On January 31, 1874 one of the most famous train robberies in history occurred at Gads Hill, MO on the St. Louis, Iron Mountain and Southern Railroad main line north of Piedmont, Missouri. The train was the St. Louis and Texas Express which left the Iron Mountain's Plum Street Depot about 9:30 AM. The James Gang wanted to hold up the train for two reasons. First, the gang had been informed that Allan Pinkerton the famous detective was going to be onboard. Pinkerton had been hired to find and apprehend or kill James. The James Gang wanted to eliminate the Pinkerton threat by killing him. The other reason that they wanted to rob the train was to steal from the rich passengers that would be onboard. The masked gang arrived at Gads Hill Station at 3:30 in the afternoon and rounded up waiting passengers and the station manager who they herded into a store room. They left one guard to take watch over the captives while the others stuck a signal flag out and then threw a switch south of the station the wrong way to keep the train from passing. When the train rolled into Gads Hill at 5:30 PM, the engineer saw the flag and stopped the train. One robber jumped on the deck of the locomotive and pointed a gun at the engineer and fireman. As the Conductor, C. A. Alford got off the train, James came up to him and pointed his pistol at the man's heart.

"Give me your money and your wallet!" James ordered. The order was quickly followed with the conductor handing over his wallet and his gold pocket watch. The gang placed an armed gunman on each platform and robbed each coach. According to one of the passengers, James H. Morley, chief engineer of the St. Louis, Iron Mountain and Southern Railroad, the bandits robbed the passengers clean and made off with $10,000. Allan Pinkerton was not onboard, so the train robbery was not a complete success.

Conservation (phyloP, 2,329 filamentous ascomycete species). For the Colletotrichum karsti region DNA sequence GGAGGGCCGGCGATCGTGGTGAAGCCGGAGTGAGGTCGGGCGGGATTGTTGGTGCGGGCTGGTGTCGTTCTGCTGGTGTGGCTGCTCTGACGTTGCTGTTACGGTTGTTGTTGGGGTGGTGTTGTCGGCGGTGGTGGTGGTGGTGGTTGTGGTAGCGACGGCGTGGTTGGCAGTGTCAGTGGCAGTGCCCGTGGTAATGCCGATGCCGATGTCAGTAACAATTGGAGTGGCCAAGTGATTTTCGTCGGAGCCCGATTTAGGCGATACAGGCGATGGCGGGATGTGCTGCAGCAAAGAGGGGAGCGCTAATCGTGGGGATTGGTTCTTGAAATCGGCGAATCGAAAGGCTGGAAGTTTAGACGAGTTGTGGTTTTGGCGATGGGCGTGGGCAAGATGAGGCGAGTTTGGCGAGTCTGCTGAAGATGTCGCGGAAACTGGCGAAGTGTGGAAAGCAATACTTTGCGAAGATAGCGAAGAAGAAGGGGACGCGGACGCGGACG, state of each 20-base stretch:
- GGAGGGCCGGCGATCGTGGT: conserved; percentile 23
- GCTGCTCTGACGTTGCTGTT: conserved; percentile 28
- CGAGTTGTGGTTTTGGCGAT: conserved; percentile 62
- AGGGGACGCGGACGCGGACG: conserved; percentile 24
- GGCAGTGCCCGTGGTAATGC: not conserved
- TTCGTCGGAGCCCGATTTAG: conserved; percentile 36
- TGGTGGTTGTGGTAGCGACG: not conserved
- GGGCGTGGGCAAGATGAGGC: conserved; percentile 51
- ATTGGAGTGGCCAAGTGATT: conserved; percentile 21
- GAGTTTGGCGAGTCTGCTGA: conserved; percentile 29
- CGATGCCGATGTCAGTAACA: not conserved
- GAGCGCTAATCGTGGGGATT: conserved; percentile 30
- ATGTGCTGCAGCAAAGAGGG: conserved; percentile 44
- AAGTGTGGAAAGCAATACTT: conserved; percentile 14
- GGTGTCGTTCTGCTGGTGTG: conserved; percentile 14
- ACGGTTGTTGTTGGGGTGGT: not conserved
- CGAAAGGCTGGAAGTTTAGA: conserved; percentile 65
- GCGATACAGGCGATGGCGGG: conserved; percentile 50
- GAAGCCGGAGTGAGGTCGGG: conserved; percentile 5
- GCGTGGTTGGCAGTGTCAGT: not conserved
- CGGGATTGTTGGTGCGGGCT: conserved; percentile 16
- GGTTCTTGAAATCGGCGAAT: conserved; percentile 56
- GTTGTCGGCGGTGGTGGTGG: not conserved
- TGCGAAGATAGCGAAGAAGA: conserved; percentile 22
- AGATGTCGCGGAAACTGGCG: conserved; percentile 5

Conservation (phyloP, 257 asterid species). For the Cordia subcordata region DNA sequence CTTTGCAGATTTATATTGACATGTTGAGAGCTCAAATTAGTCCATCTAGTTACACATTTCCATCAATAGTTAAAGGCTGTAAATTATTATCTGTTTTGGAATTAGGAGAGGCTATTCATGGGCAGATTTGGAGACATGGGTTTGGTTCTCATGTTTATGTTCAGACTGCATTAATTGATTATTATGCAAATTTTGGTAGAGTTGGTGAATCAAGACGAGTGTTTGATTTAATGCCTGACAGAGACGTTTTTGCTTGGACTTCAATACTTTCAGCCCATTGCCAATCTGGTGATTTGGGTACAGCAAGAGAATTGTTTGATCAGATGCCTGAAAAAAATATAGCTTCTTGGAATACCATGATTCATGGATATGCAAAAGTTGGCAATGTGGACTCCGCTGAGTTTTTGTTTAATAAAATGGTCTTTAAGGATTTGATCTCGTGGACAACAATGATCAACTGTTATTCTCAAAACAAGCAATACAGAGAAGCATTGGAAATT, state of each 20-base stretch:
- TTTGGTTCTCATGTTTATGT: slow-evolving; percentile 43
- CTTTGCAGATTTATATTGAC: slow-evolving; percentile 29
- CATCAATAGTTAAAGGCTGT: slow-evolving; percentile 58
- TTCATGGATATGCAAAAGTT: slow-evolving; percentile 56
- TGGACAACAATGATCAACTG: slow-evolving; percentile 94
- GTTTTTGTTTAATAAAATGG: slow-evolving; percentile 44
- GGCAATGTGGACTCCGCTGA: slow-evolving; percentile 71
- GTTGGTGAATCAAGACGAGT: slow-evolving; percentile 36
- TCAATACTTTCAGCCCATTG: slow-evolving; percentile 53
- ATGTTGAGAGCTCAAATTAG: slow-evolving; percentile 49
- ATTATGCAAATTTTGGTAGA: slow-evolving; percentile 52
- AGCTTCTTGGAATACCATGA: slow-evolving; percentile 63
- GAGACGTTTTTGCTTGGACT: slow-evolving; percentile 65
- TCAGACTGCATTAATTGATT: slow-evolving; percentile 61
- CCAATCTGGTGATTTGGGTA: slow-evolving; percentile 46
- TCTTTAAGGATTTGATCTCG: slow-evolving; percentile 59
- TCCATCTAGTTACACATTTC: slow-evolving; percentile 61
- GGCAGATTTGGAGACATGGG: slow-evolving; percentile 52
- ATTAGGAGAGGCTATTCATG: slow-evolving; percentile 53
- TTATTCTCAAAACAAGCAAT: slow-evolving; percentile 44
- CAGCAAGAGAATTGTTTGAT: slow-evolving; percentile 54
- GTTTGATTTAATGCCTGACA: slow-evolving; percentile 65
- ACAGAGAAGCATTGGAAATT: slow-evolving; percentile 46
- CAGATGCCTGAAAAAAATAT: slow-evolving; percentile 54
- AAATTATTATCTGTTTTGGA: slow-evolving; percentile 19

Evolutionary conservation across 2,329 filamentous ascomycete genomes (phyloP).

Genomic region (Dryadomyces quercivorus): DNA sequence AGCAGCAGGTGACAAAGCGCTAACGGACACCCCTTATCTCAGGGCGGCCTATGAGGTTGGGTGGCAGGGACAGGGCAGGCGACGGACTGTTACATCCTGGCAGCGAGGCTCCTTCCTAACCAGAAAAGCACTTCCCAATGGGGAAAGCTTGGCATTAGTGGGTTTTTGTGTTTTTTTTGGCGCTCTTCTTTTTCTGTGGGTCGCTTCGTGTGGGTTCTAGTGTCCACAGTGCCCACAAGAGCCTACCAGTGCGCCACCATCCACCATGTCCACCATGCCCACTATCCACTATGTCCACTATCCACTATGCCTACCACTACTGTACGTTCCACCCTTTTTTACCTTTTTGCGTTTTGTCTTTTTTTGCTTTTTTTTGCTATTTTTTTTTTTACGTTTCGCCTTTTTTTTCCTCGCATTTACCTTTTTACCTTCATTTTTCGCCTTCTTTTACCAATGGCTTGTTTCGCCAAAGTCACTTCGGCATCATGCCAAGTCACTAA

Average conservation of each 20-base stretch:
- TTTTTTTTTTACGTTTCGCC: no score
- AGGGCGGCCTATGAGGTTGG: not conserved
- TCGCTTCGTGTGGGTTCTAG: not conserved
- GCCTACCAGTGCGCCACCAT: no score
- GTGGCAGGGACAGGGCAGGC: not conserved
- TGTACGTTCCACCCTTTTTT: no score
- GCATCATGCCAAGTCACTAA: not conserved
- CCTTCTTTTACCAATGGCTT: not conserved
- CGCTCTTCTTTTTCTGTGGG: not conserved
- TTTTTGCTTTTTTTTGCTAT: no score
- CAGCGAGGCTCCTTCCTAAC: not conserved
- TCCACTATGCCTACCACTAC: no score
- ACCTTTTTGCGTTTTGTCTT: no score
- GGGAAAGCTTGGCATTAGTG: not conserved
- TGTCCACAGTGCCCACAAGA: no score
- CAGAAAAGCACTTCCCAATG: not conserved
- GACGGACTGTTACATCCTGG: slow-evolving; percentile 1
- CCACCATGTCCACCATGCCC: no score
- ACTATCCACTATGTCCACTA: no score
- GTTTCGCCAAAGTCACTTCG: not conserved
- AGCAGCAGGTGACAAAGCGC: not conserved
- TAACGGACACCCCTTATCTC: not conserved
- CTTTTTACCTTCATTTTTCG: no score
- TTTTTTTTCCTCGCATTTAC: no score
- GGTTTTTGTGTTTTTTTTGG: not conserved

As Jesse James got off the train, he tossed the conductor his gold watch, saying "You'll need this." A posse was organized in Piedmont to go after the gang, but by the time it was organized, the James Gang was over sixty miles away.

The James Gang continued their crime spree after they robbed the Iron Mountain, robbing trains, stage coaches, and banks until 1881. James retired from crime and moved to St. Joseph, Missouri under an assumed name. There were many rumors in the town that he was the infamous Jesse James. On April 3, 1882, James was shot in his home by Robert Ford, who wanted to collect the reward on his head. This is the generally accepted end of Jesse James. However, a one hundred year old man was found in the late 1940's living in Oklahoma who, claimed that he was Jesse James and that his death had been a farce.  In 1997 Jesse's grave was re-opened and it was verified that the remains of the person buried there were those of Jesse James.


Photos from a re-enactment of a train robbery by the James Gang
St. Louis Iron Mountain & Southern Railway
"The James Gang"

"Approaching a Bridge, Full Steam Ahead"

"Muddy Day for a Robbery"
"Blocking the Train at Gordonville"

"It's Been a very Long Day"

Photos ©Copyright -St. Louis Iron Mountain and Southern Railway